On Feb. 3, 2020, voters will congregate at hundreds of different in-person events for the Iowa caucuses. Iowan Democrats and Republicans will be, as they have been for decades, the first Americans in the country to indicate their preferred candidate in their party’s presidential primary.
Last week, South Bend, Ind., Mayor Pete Buttigieg surged to first place in Iowa, ahead of Sen. Elizabeth Warren (D-Mass.), former Vice President Joe Biden, and Sen. Bernie Sanders (I-Vt.), all of whom are in a statistical tie.
“We often have a pretty good idea of the top candidates in Iowa and the other early states before they vote,” University of Iowa political science professor Timothy Hagle told Fortune. “A key is often whether a candidate over- or under-performs those expectations.”
Dennis Goldford, a political science professor at Drake University, warned against equating the February caucuses with delegates, and ultimately, victory. That’s because Iowa caucuses do not produce delegates—who choose their party’s nominees—to the national convention. Those delegates are chosen and awarded at the state party conventions in early June.
“Iowa doesn’t really pick who will become president, but rather who will not become president,” Goldford explained to Fortune. “It’s just revealing unexpected strengths and weaknesses in the campaigns and candidates.”
Since 1976, Iowa has picked three eventual Republican nominees and six of the past eight Democratic nominees. But while the Iowa caucuses can make a presidential campaign, experts say they are more likely to break them.
Perception is everything
Exceeding expectations in Iowa can drive a candidate’s campaign forward, but underperforming can do just the opposite.
“Every candidate coming to Iowa has the same opponent: Expected,” Goldford said. “Did you do better or worse than expected?”
That means that even a candidate who finishes second, but was not expected to perform that well, might get a bigger boost than one who finishes first but had long been leading the polls.
Perhaps the biggest thing that the Iowa caucuses do is allow candidates to test messaging and speak to real voters to get a sense of their priorities and preferences. With a less expensive media market because of Iowa’s relatively small size, lesser-known or less well-funded candidates have an opportunity to build name recognition, Hagle said.
“Some around here say that Iowa isn’t first because it’s important,” Hagle said, “but that it’s important because it’s first.”
Gayle Alberda, an assistant professor of politics and public administration at Fairfield University, said Iowa’s importance comes down to timing.
“Because it is first in the nation, it is the initial test for candidates’ viability,” she said. “Can they organize? Can they appeal to a variety of voters? Can they fundraise?”
Goldford likens Iowa to a test track: “The candidate is the driver, the campaign is the car, and Iowa is the track. You can take the car out and see how it and the driver perform, but it’s not the real race yet.”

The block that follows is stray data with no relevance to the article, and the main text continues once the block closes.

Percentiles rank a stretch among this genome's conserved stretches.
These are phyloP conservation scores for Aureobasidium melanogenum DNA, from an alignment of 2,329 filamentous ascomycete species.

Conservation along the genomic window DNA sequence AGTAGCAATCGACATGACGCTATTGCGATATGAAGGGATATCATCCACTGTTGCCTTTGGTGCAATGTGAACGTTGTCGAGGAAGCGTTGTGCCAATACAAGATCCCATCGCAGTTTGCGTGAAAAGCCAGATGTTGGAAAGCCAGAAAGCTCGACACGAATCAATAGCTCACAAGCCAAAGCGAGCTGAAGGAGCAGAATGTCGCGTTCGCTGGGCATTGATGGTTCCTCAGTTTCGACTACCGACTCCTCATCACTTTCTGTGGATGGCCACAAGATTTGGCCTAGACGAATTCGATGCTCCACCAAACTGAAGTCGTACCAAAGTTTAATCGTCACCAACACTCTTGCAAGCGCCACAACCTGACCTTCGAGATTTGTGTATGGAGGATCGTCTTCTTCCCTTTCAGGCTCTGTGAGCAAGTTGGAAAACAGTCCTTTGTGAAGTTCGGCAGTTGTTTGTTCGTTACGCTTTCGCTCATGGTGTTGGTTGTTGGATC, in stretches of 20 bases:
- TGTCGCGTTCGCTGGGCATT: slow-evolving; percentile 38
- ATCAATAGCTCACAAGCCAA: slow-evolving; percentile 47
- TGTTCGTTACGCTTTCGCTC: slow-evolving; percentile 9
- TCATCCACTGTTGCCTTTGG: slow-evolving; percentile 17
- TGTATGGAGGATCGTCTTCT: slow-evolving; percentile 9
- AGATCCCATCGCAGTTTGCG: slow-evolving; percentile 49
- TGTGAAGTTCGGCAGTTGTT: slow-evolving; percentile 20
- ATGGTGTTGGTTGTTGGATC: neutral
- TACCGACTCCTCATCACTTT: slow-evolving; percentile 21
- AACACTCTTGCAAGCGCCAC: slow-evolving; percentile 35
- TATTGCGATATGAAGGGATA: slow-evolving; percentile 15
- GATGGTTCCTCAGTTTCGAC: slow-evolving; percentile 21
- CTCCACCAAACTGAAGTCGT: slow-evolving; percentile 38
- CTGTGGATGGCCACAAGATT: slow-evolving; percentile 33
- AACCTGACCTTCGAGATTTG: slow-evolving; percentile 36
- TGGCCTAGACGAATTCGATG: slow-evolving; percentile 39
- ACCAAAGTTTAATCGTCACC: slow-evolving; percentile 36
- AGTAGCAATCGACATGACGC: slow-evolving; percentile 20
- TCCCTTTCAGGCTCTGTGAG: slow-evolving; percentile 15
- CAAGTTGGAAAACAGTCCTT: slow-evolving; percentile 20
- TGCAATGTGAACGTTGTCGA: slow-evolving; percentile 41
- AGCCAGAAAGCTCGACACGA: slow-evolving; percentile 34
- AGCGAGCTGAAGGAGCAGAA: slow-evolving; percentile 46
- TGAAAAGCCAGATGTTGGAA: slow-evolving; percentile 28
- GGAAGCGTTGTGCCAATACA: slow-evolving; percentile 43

How Iowa was put on the (election) map
So why does Iowa, a state of just 3.1 million people (and fewer of voting age), have the distinction of being first in the nation?
Up until the late 1960s, Democratic party leaders were largely in control of the nominating process. Protests broke out during the 1968 Democratic National Convention due in part to frustration with the Vietnam War, spurring party leaders to change the process in an effort to make it more inclusive. One element of these changes was a stipulation to space out the presidential nominating schedule.
In January 1972, Iowa was the first to take place. Presidential candidate Sen. George McGovern dedicated significant time to campaigning in the state, driving a mass grassroots movement.
“Edmund Muskie was considered to be the leading candidate and McGovern was looking for a place to make a splash without costing too much time or money,” Goldford explained.
By spending time in Iowa, McGovern managed to drive a reasonable amount of support for his candidacy.
“This decision to really campaign in Iowa did two things,” Alberda says. “It landed the McGovern team second place and gave him a bounce as they went to New Hampshire, which paid off as he ended up becoming the party nominee. It also put Iowa on the map regarding the nomination process.”
In 1976, Republicans followed suit, moving up their Iowa caucus. That year, Democratic candidate Jimmy Carter replicated McGovern’s approach and ultimately won the presidency. While Carter finished second in the caucuses in Iowa to no preference, that put him on the map, and solidified Iowa’s importance. Since then, a candidate’s performance in Iowa has largely become an indicator of their viability.
One of the ways parties pay for the caucuses is by selling their caucus-goer lists to presidential campaigns.
“Whether you go or not is not recorded in a public record of voting [as it is in a primary], so only the party knows who caucused—and that’s valuable information to campaigns,” David Redlawsk, a professor of political science at the University of Delaware and the author of several publications on the Iowa caucuses, told Fortune.
Hosting their caucuses first ensures that the Iowa Democrat and Republican parties will attract funding from the candidates who want access to their caucus-goer lists.
How caucuses work: Republicans vs Democrats
A caucus is effectively an in-person meeting where people of the same party come together to discuss their views on the candidates. Goldford called them “in effect kind of a straw poll—an inside business meeting of two private organizations, the Democrat and Republican parties, that meet every two years in the precinct caucuses.” No absentee voting is permitted.
During the Republican caucuses in Iowa, participants hear representatives speak for various candidates, and then they vote for their preferred candidate by secret ballot. Votes are tallied and then delegates are elected to attend county conventions. There are several hundred locations across the state, with 30 delegates at stake who will represent the voters at the party’s convention.